If you have been in oncology for a very long, or are a woman who has had more than one mammography in her lifetime thus far, then you are likely to know that there has been an ongoing debate in the medical community as to how helpful a mammography is when it comes to its ability to detect breast cancer early.
Well, now there is a new form of mammography that may be a game-changer: the 3D mammography. No, you will not need the silly red and blue paper glasses to see this.
This new technology was developed by Dr. Daniel B. Kopans, MD, and the preliminary results from some studies are very promising.
In March of this year, the online report released from The American Journal of Roentgenology shared some promising findings. Adding a 3D view to digital mammography is likely to:
- Reduce the number of women who have to have repeat imaging or different follow-up imaging due to inconclusive findings on traditional mammography.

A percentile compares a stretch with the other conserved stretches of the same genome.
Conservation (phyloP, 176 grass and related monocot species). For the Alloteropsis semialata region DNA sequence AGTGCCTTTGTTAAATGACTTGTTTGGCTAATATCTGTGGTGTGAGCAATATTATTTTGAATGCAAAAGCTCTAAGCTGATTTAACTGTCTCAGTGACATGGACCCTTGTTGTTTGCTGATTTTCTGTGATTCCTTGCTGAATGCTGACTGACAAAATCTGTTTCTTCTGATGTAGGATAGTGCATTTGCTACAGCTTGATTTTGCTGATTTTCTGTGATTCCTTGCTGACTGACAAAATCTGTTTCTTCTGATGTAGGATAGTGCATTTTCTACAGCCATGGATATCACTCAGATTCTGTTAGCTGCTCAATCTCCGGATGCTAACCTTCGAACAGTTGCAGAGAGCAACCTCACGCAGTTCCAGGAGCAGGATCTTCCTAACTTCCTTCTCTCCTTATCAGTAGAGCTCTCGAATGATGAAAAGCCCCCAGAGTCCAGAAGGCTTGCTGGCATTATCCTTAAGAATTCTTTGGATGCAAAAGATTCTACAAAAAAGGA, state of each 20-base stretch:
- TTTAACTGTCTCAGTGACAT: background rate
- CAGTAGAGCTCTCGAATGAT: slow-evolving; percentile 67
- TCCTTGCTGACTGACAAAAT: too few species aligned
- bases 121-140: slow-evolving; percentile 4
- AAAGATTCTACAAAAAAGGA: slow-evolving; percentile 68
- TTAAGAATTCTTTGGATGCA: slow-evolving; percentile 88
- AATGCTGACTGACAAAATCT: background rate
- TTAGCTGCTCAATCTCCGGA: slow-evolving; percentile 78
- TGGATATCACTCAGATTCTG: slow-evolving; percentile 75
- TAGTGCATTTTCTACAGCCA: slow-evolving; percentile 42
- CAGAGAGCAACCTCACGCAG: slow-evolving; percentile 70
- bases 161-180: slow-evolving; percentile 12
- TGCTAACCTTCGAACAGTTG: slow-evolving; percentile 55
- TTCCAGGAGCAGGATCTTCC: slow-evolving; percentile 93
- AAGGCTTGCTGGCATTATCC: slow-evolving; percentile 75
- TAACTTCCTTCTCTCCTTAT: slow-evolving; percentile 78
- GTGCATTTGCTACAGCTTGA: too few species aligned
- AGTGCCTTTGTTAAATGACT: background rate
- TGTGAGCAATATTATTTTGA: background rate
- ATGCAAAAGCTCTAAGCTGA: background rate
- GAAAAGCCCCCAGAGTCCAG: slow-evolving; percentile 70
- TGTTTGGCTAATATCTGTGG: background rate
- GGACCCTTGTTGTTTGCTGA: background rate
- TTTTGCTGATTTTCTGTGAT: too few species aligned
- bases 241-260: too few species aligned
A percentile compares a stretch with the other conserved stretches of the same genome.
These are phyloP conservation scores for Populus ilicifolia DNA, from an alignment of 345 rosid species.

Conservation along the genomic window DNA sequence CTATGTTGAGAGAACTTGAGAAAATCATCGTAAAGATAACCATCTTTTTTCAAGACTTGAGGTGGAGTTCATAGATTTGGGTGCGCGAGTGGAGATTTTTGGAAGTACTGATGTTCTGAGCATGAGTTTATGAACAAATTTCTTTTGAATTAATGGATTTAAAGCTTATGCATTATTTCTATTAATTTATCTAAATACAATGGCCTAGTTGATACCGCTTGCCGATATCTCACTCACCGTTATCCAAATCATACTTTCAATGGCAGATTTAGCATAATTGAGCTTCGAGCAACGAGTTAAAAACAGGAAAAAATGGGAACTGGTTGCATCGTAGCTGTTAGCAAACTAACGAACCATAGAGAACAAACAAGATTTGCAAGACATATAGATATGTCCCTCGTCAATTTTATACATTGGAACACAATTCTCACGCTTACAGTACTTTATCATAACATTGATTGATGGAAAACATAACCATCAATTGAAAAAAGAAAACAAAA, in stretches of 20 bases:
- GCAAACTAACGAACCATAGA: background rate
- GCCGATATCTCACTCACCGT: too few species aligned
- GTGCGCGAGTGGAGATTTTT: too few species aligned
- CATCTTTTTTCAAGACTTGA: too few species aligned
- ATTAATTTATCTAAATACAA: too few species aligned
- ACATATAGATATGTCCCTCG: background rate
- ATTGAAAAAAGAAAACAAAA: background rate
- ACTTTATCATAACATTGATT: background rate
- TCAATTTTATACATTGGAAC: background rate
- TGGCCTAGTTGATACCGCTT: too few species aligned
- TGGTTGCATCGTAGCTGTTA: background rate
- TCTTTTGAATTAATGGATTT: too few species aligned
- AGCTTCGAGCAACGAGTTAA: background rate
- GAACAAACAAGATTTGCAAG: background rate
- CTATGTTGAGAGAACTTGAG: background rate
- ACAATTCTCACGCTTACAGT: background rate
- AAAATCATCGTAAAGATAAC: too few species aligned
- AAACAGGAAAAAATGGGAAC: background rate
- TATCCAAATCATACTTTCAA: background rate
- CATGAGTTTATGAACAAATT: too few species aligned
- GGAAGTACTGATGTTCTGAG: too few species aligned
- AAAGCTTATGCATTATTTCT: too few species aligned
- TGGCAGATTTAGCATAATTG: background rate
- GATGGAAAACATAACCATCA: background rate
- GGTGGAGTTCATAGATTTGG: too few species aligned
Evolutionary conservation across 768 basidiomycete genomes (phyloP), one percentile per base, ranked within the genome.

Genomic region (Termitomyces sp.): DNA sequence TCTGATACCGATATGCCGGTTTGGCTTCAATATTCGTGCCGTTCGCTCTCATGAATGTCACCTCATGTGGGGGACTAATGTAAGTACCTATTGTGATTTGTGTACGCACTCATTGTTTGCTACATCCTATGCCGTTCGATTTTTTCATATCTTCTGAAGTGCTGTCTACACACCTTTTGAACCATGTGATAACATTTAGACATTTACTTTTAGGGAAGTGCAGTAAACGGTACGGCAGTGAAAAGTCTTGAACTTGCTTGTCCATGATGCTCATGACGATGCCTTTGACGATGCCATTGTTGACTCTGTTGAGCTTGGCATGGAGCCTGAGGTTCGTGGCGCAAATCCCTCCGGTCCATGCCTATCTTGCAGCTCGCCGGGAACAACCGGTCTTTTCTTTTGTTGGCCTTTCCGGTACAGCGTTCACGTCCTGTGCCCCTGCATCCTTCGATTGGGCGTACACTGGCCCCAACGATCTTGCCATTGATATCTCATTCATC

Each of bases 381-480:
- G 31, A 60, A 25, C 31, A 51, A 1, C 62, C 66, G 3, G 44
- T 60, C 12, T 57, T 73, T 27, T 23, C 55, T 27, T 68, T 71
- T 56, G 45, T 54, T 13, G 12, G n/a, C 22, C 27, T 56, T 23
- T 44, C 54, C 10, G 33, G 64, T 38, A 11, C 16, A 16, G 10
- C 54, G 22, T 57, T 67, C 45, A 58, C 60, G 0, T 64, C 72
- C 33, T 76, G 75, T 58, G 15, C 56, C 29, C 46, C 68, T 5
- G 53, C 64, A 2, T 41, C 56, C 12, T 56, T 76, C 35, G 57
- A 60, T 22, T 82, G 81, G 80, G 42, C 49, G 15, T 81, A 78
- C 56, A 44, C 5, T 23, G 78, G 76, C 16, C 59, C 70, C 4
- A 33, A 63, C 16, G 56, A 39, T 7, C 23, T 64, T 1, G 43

- Improve the rate of breast cancers detected.
- Possibly reduce the number of unnecessary biopsies.
- Not increase the early detection or findings of ductal carcinoma in situ.
The initial research findings did share some limitations of the study, but if more research is conducted and these preliminary positive results can be replicated and validated in other populations of men and women, then technology in this form could be even more promising. Dr. Kopans added that while no major training is needed with the 3D mammography otherwise known as tomosynthesis, it just may prove to be a better mammogram.
Have you seen or heard of this 3D mammography technology? What are your thoughts?
- Rose S, et al (2013) "Implementation of breast tomosynthesis in a routine screening practice: An observational study" American Journal of Roentgenology (AJR) online; March 22, 2013. DOI:10.2214/AJR.12.9672. Resource retrieved from: http://www.medpagetoday.com/HematologyOncology/BreastCancer/39372